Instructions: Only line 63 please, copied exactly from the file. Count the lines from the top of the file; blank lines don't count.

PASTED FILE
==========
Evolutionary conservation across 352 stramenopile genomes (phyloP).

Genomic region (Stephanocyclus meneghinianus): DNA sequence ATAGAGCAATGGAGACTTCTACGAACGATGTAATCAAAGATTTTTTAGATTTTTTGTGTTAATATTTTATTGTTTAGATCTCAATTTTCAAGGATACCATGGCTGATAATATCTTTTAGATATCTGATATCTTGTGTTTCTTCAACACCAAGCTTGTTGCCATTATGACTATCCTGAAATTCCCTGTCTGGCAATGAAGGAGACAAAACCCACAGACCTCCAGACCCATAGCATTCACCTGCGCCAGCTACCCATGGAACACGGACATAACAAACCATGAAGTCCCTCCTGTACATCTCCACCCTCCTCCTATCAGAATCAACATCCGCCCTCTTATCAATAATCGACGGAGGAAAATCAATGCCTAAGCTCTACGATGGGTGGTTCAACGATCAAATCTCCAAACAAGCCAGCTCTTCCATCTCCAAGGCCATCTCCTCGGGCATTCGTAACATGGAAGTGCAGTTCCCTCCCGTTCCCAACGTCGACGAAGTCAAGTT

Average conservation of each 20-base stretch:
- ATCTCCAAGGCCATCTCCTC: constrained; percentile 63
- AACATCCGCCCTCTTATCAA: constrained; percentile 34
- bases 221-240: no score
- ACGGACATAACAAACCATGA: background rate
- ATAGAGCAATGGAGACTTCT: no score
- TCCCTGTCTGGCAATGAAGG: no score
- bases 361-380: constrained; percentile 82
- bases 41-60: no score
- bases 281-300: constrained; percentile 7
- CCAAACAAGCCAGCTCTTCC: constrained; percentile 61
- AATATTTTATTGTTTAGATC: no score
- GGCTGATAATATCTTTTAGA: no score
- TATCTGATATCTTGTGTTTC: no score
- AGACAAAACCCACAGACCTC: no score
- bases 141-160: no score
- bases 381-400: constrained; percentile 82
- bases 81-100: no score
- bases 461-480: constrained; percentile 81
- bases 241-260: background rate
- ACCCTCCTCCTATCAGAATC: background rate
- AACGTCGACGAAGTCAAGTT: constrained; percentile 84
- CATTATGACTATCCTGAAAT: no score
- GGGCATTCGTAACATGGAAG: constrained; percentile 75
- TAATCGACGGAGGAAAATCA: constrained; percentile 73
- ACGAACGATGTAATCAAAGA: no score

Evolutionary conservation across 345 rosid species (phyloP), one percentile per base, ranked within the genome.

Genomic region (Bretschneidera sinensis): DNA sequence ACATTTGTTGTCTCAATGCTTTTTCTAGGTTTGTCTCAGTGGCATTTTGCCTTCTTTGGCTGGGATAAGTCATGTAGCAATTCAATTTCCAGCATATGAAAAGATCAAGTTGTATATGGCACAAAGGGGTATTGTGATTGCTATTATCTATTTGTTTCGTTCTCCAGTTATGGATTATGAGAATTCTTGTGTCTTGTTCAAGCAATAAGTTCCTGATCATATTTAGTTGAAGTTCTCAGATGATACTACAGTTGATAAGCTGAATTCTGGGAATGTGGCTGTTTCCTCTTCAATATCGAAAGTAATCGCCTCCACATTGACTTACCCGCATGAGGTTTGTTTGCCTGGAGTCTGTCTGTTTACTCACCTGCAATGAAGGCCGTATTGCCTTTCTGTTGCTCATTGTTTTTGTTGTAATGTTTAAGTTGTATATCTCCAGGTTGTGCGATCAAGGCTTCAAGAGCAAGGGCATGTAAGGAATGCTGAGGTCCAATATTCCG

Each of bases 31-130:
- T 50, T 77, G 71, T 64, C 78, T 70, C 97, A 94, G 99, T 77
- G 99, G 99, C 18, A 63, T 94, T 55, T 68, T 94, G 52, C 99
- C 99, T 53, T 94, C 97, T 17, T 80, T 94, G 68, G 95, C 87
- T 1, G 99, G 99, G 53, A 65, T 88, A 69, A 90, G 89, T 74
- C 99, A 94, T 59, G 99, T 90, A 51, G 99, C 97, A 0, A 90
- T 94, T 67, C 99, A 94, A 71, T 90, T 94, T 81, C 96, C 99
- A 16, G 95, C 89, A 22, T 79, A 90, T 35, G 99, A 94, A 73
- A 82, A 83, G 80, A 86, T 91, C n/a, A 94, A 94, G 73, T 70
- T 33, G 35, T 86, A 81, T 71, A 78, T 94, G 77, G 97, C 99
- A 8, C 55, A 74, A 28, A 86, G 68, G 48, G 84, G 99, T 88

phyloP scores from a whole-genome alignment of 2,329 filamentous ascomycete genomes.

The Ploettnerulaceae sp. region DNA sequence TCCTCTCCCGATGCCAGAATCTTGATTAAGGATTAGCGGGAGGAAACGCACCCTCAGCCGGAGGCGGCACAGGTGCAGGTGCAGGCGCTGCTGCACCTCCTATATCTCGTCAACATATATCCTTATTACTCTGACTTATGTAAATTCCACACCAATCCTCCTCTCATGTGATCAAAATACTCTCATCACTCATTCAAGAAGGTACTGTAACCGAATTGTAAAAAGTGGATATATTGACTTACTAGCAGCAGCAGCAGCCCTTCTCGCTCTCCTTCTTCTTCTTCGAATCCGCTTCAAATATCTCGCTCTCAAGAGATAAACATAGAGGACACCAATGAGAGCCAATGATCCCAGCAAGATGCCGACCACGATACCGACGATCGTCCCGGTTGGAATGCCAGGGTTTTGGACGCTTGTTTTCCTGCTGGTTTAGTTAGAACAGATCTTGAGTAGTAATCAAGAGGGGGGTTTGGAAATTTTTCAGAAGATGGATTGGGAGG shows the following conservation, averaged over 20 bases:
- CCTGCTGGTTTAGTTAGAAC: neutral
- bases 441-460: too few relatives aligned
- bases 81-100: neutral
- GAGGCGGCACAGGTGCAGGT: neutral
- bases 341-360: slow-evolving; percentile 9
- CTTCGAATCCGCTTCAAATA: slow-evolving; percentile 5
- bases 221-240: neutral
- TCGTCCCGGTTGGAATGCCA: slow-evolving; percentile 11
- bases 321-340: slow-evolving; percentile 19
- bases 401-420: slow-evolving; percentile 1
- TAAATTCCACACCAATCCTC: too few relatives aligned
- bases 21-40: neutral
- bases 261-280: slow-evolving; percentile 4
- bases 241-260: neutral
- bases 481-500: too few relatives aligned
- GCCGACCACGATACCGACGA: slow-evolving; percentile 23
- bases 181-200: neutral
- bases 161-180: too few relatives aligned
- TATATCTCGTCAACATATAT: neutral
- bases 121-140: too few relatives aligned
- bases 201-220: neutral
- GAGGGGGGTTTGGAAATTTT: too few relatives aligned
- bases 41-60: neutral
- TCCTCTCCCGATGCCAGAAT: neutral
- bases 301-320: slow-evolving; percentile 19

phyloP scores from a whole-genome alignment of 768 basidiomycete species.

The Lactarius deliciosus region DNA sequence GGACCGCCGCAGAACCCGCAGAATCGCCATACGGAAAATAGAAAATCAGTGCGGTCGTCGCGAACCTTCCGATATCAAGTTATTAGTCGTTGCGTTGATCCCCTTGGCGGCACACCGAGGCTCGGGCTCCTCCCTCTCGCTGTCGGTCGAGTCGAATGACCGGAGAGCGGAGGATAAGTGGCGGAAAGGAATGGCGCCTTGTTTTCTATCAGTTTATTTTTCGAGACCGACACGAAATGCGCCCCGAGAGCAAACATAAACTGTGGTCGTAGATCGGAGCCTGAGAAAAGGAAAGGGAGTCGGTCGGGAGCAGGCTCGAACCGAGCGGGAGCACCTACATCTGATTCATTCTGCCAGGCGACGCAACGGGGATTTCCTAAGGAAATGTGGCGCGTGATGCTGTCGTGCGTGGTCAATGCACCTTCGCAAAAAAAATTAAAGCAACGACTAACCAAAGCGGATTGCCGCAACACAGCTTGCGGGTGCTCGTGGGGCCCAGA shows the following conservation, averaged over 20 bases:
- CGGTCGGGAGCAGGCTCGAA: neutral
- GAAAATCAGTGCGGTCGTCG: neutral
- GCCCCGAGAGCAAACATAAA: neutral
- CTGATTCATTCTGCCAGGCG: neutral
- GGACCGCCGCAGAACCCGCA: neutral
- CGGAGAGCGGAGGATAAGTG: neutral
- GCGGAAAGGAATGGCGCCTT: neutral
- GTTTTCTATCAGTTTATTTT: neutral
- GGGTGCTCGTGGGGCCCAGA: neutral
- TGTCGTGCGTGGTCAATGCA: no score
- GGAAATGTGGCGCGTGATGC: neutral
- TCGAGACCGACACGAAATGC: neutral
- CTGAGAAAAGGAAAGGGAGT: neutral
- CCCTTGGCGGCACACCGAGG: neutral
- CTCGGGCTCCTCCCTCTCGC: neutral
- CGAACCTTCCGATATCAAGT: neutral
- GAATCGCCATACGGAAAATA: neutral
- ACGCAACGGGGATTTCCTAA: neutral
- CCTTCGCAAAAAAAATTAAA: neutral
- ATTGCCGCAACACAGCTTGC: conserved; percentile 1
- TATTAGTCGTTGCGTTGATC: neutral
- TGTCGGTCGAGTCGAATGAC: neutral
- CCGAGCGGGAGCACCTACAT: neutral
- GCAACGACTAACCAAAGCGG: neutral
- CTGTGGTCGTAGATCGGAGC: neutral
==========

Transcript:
- bases 121-140: too few relatives aligned